The letter concerned an enforcement action directed to a tenant on property surrounding Spring Pond, which is located in Pierson Township, Montcalm County, Michigan. The tenant was observed by the downstream complainant, and has since admitted to the complainant, that he artificially built up, and maintained two abandoned beaver dams on the discharge end of the natural pond. Such an activity falls under the jurisdiction of Part 301, Inland Lakes and Streams, of the Natural Resources and Environmental Protection Act, 1194 PA 451, as amended. It is the Department’s position that in the absence of any threat to public welfare, beaver dams should be left in their natural state, that being either actively maintained or abandoned by beaver.
The Department conducted an on-site inspection of the dams in August of 1997, accompanied by a Department of Natural Resources fisheries biologist, the Pierson Township Supervisor and the complainant. The tenant’s actions, and a threat to the welfare of the downstream complainant prompted our correspondence of December 1997, instructing the tenant to cease and desist all illegal activity and to restore the stream to its prior condition. The owner of the property took issue with our action, and responded with his own version of the situation. It was this correspondence that has been circulating in the internet.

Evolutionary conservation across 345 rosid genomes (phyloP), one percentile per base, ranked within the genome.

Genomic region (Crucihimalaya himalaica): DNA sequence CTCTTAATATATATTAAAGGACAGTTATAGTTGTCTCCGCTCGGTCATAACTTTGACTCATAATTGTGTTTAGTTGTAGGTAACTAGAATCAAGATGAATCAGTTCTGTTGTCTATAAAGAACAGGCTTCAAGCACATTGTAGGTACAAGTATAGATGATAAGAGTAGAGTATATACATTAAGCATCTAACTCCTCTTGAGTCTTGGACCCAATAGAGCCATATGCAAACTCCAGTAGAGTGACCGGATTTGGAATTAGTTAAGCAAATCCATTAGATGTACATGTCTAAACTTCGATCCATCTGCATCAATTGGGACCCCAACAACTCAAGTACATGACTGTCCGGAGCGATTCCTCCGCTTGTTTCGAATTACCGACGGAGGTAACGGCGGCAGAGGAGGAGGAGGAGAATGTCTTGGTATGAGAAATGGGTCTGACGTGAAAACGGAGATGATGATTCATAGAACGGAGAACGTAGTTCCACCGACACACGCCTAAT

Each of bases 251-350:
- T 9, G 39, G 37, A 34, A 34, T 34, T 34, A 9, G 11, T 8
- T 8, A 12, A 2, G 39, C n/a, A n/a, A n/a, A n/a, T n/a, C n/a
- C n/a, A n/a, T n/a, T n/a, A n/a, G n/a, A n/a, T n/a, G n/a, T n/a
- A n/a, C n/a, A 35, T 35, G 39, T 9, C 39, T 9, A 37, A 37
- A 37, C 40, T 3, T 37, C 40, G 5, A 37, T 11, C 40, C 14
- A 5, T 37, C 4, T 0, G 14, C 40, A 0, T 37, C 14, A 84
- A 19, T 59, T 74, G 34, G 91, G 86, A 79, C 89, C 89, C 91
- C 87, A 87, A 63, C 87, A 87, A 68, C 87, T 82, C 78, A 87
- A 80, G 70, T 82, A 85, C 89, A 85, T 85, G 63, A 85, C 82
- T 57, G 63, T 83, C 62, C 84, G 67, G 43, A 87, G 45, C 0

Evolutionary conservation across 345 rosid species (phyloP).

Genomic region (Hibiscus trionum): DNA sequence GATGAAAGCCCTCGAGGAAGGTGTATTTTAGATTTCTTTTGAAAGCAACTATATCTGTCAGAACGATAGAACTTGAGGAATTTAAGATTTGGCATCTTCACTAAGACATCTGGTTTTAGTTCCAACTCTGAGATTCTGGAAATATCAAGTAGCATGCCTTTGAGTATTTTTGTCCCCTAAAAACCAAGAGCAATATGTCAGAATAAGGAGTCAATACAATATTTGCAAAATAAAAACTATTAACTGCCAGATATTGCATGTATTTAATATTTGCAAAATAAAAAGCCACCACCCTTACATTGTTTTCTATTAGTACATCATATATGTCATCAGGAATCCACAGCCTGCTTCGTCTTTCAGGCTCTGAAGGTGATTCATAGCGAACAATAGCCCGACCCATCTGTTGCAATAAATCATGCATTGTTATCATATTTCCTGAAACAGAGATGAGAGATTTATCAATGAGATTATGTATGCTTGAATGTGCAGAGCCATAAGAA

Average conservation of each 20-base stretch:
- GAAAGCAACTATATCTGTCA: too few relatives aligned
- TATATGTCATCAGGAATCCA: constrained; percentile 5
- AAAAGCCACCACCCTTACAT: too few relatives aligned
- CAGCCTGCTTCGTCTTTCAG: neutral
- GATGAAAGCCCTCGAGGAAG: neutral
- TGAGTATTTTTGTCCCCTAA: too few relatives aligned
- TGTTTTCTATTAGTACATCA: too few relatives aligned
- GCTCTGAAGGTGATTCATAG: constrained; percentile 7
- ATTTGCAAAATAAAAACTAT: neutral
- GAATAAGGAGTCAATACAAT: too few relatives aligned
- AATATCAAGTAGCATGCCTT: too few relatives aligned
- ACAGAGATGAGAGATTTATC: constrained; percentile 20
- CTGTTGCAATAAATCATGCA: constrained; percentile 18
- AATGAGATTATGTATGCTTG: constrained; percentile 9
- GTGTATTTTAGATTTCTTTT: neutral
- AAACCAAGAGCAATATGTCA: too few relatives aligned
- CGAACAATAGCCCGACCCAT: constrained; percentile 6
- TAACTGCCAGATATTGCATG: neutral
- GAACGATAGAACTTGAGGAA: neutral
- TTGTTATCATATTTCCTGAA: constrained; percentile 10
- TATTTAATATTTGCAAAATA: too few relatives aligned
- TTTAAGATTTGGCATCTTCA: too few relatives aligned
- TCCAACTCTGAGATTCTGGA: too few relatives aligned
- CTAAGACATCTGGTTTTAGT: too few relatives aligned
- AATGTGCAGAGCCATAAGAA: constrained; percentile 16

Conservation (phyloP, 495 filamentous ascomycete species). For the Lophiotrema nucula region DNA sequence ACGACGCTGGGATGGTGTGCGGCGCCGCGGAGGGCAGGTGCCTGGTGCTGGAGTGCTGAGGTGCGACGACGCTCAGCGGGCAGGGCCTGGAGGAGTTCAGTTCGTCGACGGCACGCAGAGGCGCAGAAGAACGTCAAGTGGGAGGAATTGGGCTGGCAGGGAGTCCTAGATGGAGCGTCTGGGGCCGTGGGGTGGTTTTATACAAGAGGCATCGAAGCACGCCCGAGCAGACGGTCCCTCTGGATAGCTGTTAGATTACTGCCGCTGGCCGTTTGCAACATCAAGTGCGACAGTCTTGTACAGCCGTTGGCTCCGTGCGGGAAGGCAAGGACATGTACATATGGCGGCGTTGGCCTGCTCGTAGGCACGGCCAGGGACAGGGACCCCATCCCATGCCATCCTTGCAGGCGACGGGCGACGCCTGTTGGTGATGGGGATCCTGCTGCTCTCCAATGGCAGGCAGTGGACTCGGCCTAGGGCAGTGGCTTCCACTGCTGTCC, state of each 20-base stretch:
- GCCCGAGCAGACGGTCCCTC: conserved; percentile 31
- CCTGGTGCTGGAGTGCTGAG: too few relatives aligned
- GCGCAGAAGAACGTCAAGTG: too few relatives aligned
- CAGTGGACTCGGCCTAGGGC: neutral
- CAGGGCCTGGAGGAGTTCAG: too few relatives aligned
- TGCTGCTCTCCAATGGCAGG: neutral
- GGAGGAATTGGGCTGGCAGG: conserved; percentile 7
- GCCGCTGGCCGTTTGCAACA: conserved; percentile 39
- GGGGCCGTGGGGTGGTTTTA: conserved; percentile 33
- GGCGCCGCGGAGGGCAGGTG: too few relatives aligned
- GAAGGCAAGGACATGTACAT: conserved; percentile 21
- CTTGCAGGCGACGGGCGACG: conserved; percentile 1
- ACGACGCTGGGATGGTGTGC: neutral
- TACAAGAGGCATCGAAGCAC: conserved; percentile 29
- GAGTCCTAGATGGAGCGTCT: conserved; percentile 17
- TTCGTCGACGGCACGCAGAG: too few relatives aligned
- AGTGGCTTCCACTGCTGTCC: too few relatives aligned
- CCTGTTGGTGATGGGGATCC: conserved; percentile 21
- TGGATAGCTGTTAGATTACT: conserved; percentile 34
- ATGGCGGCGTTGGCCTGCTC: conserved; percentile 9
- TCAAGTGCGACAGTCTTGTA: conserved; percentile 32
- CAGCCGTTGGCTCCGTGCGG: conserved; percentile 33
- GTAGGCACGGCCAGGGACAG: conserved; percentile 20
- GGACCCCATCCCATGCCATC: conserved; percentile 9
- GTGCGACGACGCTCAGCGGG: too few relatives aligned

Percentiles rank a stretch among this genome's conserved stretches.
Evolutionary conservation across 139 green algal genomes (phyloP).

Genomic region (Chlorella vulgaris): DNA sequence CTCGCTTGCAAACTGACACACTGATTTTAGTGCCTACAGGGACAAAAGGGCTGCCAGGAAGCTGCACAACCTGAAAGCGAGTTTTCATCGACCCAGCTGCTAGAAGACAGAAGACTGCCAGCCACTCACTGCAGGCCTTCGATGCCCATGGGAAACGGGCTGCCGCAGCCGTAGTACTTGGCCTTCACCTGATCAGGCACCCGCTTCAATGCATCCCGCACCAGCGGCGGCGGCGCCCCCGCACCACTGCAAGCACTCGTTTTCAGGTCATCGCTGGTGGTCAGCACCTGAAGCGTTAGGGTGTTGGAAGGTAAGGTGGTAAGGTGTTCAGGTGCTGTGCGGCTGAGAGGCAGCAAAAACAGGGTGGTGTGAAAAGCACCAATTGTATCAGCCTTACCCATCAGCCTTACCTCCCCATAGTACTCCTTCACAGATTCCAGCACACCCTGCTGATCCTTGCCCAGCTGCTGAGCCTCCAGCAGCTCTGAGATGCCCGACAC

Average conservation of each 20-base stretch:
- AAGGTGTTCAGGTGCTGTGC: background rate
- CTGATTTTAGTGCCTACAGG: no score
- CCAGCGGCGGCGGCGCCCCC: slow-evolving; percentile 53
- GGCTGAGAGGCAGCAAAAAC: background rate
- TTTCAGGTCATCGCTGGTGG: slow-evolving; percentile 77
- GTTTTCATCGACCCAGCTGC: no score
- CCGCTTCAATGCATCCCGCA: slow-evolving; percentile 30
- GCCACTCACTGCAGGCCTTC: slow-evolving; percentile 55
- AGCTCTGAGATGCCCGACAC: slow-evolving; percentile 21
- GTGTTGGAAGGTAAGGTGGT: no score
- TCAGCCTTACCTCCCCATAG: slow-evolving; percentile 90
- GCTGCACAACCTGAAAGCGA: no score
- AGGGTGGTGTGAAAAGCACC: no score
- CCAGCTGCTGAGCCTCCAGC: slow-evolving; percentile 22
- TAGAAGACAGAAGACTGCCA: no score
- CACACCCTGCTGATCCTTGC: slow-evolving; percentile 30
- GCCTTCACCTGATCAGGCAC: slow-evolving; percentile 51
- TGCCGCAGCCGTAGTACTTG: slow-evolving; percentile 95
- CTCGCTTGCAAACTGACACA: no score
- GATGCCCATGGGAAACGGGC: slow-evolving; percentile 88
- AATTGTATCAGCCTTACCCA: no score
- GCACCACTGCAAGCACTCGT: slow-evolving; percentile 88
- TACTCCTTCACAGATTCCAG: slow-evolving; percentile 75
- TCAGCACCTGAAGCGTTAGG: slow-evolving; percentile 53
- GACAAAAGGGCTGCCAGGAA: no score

Grand Rapids District Supervisor
Land and Water Management Division
For his part, Mr. Tvedten claimed that the dams had been “abandoned” because a neighbor had killed the beavers (then filed a complaint with the state because he was concerned that the untended dams would break apart and enter his property) and that no one but the beavers had ever maintained them. And contemporaneous accounts of the brouhaha quoted a Michigan DEQ spokesman as saying the agency hadn’t performed an inspection before firing off their December 1997 letter to Mr. Tvedten:
Ken Silfven, public information officer at the state Department of Environmental Quality, said that … the account was correct. He hastened to note, however, that the case was prompted by a complaint from a neighbor who was concerned about flooding caused by the dams.
The department dropped its investigation after an inspection by a DEQ employee.
“It probably would have been a good idea to do the inspection before we sent the notice,” Silfven said.
After some wrangling the agency ultimately dropped the issue, but not before Stephen Tvedten found an inventive way of quickly pointing out both how ludicrous and humorous the situation was. In a way dusty legal language never could, such a letter serves to drive home the silliness of Michigan DEQ’s intractable posturing. The beavers are likely still ignorant of how close they came to being fined $10,000 a day for dam living expenses.